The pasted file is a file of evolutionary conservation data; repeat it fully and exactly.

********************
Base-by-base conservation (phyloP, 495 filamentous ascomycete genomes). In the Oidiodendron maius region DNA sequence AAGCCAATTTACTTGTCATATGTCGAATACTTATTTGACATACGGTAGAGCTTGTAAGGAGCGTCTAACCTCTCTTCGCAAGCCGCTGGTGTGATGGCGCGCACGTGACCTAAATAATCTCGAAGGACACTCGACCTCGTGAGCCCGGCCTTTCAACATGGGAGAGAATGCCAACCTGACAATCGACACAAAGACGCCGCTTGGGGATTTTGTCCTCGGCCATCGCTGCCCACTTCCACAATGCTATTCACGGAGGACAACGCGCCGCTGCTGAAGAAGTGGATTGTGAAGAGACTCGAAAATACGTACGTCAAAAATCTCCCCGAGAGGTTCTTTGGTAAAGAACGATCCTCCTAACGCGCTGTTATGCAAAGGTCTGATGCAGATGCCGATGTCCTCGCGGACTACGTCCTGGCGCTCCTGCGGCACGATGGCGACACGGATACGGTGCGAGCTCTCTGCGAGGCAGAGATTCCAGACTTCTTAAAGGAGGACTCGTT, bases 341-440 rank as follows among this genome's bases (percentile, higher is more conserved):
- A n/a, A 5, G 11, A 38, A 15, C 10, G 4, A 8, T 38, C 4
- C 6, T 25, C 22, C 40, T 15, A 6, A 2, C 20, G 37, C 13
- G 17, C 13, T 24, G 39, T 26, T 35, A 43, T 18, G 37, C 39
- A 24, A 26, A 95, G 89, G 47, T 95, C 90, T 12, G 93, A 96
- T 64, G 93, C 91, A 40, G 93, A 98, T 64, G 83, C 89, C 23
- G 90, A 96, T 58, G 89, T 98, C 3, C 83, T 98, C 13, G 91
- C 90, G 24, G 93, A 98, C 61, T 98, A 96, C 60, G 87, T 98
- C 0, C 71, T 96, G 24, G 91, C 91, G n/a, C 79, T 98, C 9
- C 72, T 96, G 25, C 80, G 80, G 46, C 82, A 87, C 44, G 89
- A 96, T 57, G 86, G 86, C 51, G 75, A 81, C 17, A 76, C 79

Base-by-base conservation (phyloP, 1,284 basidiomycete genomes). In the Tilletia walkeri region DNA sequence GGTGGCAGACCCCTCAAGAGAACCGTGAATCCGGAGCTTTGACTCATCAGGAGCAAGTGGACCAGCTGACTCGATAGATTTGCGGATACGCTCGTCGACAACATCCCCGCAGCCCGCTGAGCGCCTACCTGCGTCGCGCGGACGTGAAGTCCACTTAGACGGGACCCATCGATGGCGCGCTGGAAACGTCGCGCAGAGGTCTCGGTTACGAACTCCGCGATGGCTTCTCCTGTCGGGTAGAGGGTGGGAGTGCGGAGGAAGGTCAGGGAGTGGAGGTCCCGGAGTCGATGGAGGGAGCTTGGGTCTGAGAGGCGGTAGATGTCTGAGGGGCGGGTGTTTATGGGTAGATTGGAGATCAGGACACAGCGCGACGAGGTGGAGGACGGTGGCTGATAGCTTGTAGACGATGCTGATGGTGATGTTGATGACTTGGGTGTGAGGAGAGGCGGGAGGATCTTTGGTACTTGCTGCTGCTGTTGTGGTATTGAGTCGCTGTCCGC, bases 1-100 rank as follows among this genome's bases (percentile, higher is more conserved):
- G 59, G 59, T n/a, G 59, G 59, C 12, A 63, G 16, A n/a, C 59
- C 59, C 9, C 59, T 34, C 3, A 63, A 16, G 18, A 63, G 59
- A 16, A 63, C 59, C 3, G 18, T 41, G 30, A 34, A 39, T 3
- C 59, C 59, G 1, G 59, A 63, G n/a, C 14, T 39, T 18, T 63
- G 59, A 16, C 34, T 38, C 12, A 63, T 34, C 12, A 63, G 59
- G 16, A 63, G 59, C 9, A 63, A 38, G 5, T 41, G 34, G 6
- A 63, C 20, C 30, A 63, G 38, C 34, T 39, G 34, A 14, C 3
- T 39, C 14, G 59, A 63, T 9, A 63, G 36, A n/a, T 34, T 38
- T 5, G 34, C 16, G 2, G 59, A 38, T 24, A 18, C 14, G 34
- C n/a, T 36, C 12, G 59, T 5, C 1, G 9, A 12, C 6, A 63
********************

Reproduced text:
Base-by-base conservation (phyloP, 495 filamentous ascomycete genomes). In the Oidiodendron maius region DNA sequence AAGCCAATTTACTTGTCATATGTCGAATACTTATTTGACATACGGTAGAGCTTGTAAGGAGCGTCTAACCTCTCTTCGCAAGCCGCTGGTGTGATGGCGCGCACGTGACCTAAATAATCTCGAAGGACACTCGACCTCGTGAGCCCGGCCTTTCAACATGGGAGAGAATGCCAACCTGACAATCGACACAAAGACGCCGCTTGGGGATTTTGTCCTCGGCCATCGCTGCCCACTTCCACAATGCTATTCACGGAGGACAACGCGCCGCTGCTGAAGAAGTGGATTGTGAAGAGACTCGAAAATACGTACGTCAAAAATCTCCCCGAGAGGTTCTTTGGTAAAGAACGATCCTCCTAACGCGCTGTTATGCAAAGGTCTGATGCAGATGCCGATGTCCTCGCGGACTACGTCCTGGCGCTCCTGCGGCACGATGGCGACACGGATACGGTGCGAGCTCTCTGCGAGGCAGAGATTCCAGACTTCTTAAAGGAGGACTCGTT, bases 341-440 rank as follows among this genome's bases (percentile, higher is more conserved):
- A n/a, A 5, G 11, A 38, A 15, C 10, G 4, A 8, T 38, C 4
- C 6, T 25, C 22, C 40, T 15, A 6, A 2, C 20, G 37, C 13
- G 17, C 13, T 24, G 39, T 26, T 35, A 43, T 18, G 37, C 39
- A 24, A 26, A 95, G 89, G 47, T 95, C 90, T 12, G 93, A 96
- T 64, G 93, C 91, A 40, G 93, A 98, T 64, G 83, C 89, C 23
- G 90, A 96, T 58, G 89, T 98, C 3, C 83, T 98, C 13, G 91
- C 90, G 24, G 93, A 98, C 61, T 98, A 96, C 60, G 87, T 98
- C 0, C 71, T 96, G 24, G 91, C 91, G n/a, C 79, T 98, C 9
- C 72, T 96, G 25, C 80, G 80, G 46, C 82, A 87, C 44, G 89
- A 96, T 57, G 86, G 86, C 51, G 75, A 81, C 17, A 76, C 79

Base-by-base conservation (phyloP, 1,284 basidiomycete genomes). In the Tilletia walkeri region DNA sequence GGTGGCAGACCCCTCAAGAGAACCGTGAATCCGGAGCTTTGACTCATCAGGAGCAAGTGGACCAGCTGACTCGATAGATTTGCGGATACGCTCGTCGACAACATCCCCGCAGCCCGCTGAGCGCCTACCTGCGTCGCGCGGACGTGAAGTCCACTTAGACGGGACCCATCGATGGCGCGCTGGAAACGTCGCGCAGAGGTCTCGGTTACGAACTCCGCGATGGCTTCTCCTGTCGGGTAGAGGGTGGGAGTGCGGAGGAAGGTCAGGGAGTGGAGGTCCCGGAGTCGATGGAGGGAGCTTGGGTCTGAGAGGCGGTAGATGTCTGAGGGGCGGGTGTTTATGGGTAGATTGGAGATCAGGACACAGCGCGACGAGGTGGAGGACGGTGGCTGATAGCTTGTAGACGATGCTGATGGTGATGTTGATGACTTGGGTGTGAGGAGAGGCGGGAGGATCTTTGGTACTTGCTGCTGCTGTTGTGGTATTGAGTCGCTGTCCGC, bases 1-100 rank as follows among this genome's bases (percentile, higher is more conserved):
- G 59, G 59, T n/a, G 59, G 59, C 12, A 63, G 16, A n/a, C 59
- C 59, C 9, C 59, T 34, C 3, A 63, A 16, G 18, A 63, G 59
- A 16, A 63, C 59, C 3, G 18, T 41, G 30, A 34, A 39, T 3
- C 59, C 59, G 1, G 59, A 63, G n/a, C 14, T 39, T 18, T 63
- G 59, A 16, C 34, T 38, C 12, A 63, T 34, C 12, A 63, G 59
- G 16, A 63, G 59, C 9, A 63, A 38, G 5, T 41, G 34, G 6
- A 63, C 20, C 30, A 63, G 38, C 34, T 39, G 34, A 14, C 3
- T 39, C 14, G 59, A 63, T 9, A 63, G 36, A n/a, T 34, T 38
- T 5, G 34, C 16, G 2, G 59, A 38, T 24, A 18, C 14, G 34
- C n/a, T 36, C 12, G 59, T 5, C 1, G 9, A 12, C 6, A 63